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Local News

NBC’s Avalos says Polar Vortex is unlikely

LA GRANGE PARK – Although it's easy to get excited about fall being just around the corner with cool nights and changing, colored leaves, many people have the same looming thought about what happens after fall; are we doomed to suffer through another Polar Vortex?

In a one-on-one interview with NBC's meteorologist Andy Avalos, the weatherman said it's highly unlikely residents will experience last year's immense snow fall and plummeting temperatures again this year.

"I do not anticipate this winter being nearly as horrible as last year," Avalos said. "That's a pretty safe thing to say, because it'd be asking something of Mother Nature to put two winters like that back to back. It can happen, but I think it's unlikely."

Avalos – who can be seen reporting the weather forecast from 4 to 7 a.m. on NBC Channel 5 – hosted an All Things About Weather presentation Aug. 6 at Plymouth Place Senior Living.

He said while the average snow fall in a year for the Chicago area is about 38 inches. Last year alone the area saw 82 inches.

"We had literally two winters worth of snow," Avalos said.

While the weather changes day-to-day and season-to-season, Avalos said there are extremes, such as the Polar Vortex, in every season every year.

"The weather is never a constant," Avalos said. "We all think weather is etched in stone and it's not."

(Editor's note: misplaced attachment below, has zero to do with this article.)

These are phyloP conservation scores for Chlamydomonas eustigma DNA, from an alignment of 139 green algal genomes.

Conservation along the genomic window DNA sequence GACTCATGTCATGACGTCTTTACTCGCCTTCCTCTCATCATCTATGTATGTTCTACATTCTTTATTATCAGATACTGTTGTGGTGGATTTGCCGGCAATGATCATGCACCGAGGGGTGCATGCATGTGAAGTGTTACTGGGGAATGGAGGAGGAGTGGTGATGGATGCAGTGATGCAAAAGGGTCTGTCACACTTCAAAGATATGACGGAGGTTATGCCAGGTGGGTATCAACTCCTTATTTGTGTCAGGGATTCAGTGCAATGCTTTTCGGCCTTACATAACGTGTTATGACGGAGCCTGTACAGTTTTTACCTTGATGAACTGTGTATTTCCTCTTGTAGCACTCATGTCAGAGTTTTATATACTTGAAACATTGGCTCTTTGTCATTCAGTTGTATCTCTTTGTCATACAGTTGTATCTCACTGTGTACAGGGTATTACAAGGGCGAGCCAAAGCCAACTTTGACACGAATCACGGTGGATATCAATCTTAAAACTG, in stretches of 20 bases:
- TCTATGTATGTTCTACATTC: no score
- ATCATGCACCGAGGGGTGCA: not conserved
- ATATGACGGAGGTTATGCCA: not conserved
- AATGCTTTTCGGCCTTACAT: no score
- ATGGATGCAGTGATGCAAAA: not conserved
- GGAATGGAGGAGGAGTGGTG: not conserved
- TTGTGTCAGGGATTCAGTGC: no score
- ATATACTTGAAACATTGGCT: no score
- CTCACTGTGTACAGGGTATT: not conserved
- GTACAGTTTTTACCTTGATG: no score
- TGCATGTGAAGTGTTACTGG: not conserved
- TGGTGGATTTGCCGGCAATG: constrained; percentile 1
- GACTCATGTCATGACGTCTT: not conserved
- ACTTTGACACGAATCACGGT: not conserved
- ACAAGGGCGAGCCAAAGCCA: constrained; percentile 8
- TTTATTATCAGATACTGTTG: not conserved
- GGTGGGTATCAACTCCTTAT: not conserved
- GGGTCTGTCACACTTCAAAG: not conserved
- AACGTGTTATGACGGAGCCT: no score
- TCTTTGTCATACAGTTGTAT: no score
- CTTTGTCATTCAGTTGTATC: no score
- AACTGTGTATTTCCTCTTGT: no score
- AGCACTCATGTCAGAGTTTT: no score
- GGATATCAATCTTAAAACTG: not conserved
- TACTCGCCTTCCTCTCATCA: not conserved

During his hour-long presentation, which was followed by a Q & A session with the audience, Avalos outlined several types of weather and how residents should react in various situations. He said there's always something new to learn with the evolving science of weather.

"You're never too young and never too old to learn about the weather," Avalos said.

Whether or not residents will face a second treacherous winter season, it's still important for families to have an outlined severe weather plan, according to Avalos. He said the family weather plan should be practiced, discussed and organized.

"It's incumbent upon you as the individual to be knowledgeable about the weather," Avalos said. "In the end it's incumbent on you to pay attention, stay alert, be informed and know what to do when the time comes to save yourself and your family."

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